Taming “phantom loads”

Control energy used by appliances and electronics that stay on even when not in use
By Brian Sloboda
Taming “phantom loads”

As children, most of us were told to turn off the TV when no one was in the room to avoid wasting energy. But with today’s televisions, turning them off doesn’t save as much energy as you think. “Off” doesn’t really mean off anymore.

Lights, air conditioning and heating use most of your home’s electricity. However, all of the TVs, computers, printers, phone chargers and other devices add up. Many gadgets use energy even when off, commonly referred to as “phantom loads” or “energy vampires.” Phantom loads can be found in almost every room, but a favorite “coffin” is your entertainment center.

StakeVampiresSmartStrip

Most televisions slowly sip electricity while waiting for someone to press the “on” button. They use energy to remember channel lineups, language preferences and the time. DVD players, DVRs and cable or satellite boxes also use energy when we think they’re turned off.

So, which devices are okay to leave plugged in and which need to have a wooden stake driven through their hearts?

Identify “plug parasites”

Microwave ovens and alarm clocks, which use relatively small amounts of standby power, are OK to leave plugged in. A digital video recorder (DVR) uses a fairly significant amount of power when turned off, but if you record programs frequently you will want to leave it plugged in.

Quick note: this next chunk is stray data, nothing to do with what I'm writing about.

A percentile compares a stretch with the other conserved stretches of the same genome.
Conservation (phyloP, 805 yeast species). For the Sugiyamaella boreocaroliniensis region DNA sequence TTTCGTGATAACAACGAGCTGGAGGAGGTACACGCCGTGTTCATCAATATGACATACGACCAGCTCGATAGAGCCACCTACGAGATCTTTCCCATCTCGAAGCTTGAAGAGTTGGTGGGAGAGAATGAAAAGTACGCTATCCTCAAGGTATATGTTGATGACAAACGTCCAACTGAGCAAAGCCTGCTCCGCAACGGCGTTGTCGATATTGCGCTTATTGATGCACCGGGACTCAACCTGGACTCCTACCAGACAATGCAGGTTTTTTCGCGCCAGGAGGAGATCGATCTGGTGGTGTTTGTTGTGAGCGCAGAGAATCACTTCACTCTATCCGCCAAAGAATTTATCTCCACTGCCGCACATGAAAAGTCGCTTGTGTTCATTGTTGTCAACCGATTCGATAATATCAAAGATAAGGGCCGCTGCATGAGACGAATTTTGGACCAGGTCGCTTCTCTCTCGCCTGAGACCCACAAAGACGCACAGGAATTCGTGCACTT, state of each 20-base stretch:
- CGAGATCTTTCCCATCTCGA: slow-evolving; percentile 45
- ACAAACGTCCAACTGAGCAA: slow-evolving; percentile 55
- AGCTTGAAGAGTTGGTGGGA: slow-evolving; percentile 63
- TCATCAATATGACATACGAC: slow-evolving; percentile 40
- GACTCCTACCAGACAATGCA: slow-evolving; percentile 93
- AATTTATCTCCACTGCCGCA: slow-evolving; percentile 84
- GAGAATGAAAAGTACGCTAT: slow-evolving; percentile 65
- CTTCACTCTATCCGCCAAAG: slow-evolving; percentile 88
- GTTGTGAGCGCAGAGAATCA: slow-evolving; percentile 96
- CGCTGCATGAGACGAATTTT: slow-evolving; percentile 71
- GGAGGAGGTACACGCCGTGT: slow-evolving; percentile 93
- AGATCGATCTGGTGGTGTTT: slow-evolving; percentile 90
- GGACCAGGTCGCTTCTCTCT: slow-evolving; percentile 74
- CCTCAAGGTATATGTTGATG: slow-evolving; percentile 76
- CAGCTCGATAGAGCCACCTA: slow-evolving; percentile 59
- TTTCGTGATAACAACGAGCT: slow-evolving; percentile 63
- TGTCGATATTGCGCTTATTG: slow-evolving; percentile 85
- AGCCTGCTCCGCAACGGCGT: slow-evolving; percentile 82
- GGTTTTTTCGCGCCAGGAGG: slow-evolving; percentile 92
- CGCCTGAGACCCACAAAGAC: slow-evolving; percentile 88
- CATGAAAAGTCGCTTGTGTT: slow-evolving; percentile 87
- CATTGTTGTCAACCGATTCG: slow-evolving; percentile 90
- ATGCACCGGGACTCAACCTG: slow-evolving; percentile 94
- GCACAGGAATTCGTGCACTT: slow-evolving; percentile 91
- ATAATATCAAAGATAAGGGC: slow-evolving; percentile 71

You don’t have to worry about unplugging items with mechanical on/off switches, such as lamps, hair dryers or small kitchen appliances like toasters or mixers―they don’t draw any power when turned off.

How do you save energy on the other devices in your home? Try plugging electronics like personal computers, monitors, printers, speakers, stereos, DVD and video game players, and cell phone chargers into power strips. Not only do power strips with surge suppressors protect sensitive electronic components from power surges, you can quickly turn off several items at once. (Routers and modems also can be plugged into power strips, although they take longer to reactivate.)

Smart strips = easy savings

Power strips, however, are often hidden behind entertainment centers or under desks and forgotten. A better solution may be “smart strips.” Payback generally can be achieved in less than one year, depending on the equipment the strips control and how often they are used. (See graphic for more information.)

About the Author

Brian Sloboda is a program manager specializing in energy efficiency for the Cooperative Research Network, a service of the National Rural Electric Cooperative Association.

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